Iain Gray’s amendment talks about ventilation. An article in the English-language version of the Spanish newspaper El País has been cited regularly by Government ministers and Scottish Government health officials. The article demonstrates the problem with a lack of ventilation in the classroom and how that aids transmission of the virus. I hope that the Government can bring itself to support the Labour amendment today.

Issues around additional cleaning staff were raised by, I think, Iain Gray, and by the cabinet secretary when he talked about the question that Alex Rowley raised with the First Minister yesterday. I know that additional money has been allocated for cleaning staff, but it clearly does not go far enough and there is an issue with where it is being deployed.

Yesterday, I was contacted by the head of an early years centre. She informed me that additional cleaning staff in her school were being deployed to all the primary school classrooms and, as well as taking on front-line delivery responsibilities—she has staff who are self-isolating—and test-and-protect responsibilities, she is now also the person who is primarily responsible for cleaning her nursery every single day. We are all well aware of bodily fluids being more of a problem in nurseries than they are in primary school classrooms. That is a huge burden for anyone.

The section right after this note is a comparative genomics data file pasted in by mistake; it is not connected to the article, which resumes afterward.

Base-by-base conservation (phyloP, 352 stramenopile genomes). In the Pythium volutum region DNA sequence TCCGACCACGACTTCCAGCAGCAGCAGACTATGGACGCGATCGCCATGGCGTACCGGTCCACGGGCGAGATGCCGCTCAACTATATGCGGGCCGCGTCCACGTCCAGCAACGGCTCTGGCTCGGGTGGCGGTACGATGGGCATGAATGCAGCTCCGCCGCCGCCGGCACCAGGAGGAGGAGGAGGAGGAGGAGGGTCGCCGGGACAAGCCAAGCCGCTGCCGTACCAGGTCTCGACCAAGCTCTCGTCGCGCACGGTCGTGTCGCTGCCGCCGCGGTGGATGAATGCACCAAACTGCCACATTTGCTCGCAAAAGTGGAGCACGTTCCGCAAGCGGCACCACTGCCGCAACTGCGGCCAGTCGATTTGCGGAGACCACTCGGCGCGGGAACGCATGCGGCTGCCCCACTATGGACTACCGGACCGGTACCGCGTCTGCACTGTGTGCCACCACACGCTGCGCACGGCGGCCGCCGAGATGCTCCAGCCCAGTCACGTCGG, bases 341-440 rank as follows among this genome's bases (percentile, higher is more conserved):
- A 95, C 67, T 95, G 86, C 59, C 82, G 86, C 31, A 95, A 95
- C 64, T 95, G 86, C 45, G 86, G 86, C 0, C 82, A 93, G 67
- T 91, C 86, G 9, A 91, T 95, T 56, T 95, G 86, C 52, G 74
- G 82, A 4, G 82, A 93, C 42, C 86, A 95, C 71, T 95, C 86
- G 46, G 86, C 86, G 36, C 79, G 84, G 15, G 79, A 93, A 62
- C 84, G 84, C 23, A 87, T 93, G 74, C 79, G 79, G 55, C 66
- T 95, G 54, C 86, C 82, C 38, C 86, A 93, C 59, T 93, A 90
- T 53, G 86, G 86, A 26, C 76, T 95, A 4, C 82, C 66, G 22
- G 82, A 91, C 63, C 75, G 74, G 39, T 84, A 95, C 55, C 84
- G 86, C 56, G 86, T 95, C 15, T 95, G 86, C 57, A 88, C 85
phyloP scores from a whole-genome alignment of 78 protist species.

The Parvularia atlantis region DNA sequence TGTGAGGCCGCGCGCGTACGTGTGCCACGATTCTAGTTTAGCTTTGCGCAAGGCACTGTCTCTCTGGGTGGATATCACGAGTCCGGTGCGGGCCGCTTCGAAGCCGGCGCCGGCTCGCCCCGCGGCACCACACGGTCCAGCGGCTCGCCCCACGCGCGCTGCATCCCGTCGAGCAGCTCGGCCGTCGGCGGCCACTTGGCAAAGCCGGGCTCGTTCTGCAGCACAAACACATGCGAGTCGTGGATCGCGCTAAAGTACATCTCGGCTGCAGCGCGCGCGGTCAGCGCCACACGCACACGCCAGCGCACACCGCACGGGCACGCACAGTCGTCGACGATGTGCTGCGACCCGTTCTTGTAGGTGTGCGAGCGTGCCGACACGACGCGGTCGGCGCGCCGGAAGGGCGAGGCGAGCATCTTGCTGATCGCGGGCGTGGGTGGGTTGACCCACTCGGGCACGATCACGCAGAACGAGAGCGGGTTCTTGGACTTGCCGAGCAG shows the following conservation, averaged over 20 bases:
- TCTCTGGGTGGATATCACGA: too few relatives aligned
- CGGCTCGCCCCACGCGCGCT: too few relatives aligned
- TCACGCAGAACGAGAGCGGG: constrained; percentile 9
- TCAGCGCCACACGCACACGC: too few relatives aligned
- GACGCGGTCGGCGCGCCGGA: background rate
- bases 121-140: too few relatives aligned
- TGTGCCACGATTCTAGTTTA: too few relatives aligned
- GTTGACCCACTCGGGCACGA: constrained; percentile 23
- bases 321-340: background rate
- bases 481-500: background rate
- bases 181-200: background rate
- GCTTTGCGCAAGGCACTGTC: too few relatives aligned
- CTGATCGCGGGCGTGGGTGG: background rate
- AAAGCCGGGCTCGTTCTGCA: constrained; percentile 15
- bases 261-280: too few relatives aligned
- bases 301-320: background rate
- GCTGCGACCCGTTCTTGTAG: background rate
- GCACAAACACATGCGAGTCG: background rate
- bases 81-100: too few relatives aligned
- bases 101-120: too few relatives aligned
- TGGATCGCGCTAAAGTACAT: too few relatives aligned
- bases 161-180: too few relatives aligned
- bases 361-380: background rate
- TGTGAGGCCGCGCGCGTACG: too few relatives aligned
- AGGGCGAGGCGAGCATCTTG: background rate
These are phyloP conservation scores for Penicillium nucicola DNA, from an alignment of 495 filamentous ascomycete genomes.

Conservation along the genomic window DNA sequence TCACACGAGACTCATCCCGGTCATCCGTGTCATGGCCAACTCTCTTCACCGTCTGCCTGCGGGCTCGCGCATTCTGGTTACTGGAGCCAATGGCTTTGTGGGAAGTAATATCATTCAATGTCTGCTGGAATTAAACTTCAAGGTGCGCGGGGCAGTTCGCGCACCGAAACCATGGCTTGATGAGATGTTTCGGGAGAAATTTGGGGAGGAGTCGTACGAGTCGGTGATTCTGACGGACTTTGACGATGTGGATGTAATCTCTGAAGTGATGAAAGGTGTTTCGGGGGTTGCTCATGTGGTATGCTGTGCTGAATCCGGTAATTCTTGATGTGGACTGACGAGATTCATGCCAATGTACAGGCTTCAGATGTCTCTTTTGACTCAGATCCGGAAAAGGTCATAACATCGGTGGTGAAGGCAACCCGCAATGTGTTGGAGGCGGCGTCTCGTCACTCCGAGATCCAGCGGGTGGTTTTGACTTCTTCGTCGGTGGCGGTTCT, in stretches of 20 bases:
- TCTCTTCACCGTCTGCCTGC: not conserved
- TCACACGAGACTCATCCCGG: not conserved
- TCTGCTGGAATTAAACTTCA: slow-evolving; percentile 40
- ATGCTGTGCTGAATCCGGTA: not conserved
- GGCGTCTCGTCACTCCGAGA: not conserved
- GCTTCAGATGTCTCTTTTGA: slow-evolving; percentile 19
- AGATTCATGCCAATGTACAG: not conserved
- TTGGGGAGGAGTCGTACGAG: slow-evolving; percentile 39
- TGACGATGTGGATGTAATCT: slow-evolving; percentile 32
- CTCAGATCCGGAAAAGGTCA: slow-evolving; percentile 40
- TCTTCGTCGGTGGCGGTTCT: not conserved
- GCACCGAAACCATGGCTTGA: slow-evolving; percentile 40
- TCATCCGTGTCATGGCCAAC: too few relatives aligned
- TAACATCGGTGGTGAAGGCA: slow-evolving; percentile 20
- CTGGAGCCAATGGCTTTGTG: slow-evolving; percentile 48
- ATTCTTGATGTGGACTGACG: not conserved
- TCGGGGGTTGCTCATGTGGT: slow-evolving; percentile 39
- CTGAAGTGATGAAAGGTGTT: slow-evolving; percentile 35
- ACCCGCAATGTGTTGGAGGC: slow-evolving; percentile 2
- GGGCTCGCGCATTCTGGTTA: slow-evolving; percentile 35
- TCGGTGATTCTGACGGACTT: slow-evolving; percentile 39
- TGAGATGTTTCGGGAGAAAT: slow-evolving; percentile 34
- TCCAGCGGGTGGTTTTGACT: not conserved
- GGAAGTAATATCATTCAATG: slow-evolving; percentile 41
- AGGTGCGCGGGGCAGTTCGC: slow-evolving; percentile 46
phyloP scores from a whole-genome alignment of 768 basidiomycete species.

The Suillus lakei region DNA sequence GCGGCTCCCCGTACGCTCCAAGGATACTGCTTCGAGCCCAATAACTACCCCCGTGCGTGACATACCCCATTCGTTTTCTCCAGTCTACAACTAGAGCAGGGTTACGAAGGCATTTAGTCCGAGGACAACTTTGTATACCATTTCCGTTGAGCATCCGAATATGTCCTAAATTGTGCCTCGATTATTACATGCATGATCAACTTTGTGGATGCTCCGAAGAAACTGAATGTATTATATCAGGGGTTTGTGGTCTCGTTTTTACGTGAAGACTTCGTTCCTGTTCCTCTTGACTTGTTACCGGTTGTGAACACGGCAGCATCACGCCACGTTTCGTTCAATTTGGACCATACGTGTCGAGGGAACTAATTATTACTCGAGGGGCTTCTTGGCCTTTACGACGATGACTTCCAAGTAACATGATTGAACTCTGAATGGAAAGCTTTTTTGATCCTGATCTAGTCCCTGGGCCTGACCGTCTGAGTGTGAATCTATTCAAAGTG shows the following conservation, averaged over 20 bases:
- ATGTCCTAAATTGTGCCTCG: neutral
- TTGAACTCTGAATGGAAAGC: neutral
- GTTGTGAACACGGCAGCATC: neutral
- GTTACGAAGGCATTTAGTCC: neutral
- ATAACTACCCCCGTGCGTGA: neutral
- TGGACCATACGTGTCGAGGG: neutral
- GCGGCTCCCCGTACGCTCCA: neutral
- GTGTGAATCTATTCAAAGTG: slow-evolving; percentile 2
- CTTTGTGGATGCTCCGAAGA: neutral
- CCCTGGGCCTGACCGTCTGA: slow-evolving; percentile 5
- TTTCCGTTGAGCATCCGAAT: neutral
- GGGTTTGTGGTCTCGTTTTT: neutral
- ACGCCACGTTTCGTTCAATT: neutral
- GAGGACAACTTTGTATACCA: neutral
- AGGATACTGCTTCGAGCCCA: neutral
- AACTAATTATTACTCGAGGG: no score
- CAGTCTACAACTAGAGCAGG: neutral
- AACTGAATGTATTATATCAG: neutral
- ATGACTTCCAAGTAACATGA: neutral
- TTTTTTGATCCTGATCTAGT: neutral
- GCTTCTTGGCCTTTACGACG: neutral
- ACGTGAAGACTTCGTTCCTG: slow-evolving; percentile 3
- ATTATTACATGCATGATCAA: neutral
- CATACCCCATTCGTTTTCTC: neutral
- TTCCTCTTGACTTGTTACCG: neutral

Patrick Harvie talked specifically about Glasgow and mentioned comments from council staff that teachers cannot possibly teach from home. I am not saying that there is a simple solution but, given that substantial numbers of young people in areas such as Glasgow that are in level 4 have to learn remotely because they are shielding, could shielding staff not be given the responsibility of working with them on a remote learning basis? Would it not make sense to at least try to explore that option, which I believe a number of councils have not explored?

Liz Smith and Daniel Johnson talked about testing bringing confidence. We know that mass, regular testing is key to suppressing the virus, but it is also key to giving people the confidence to go to work believing that they are safe. The mental health issues that Jamie Halcro Johnston raised are again relevant here.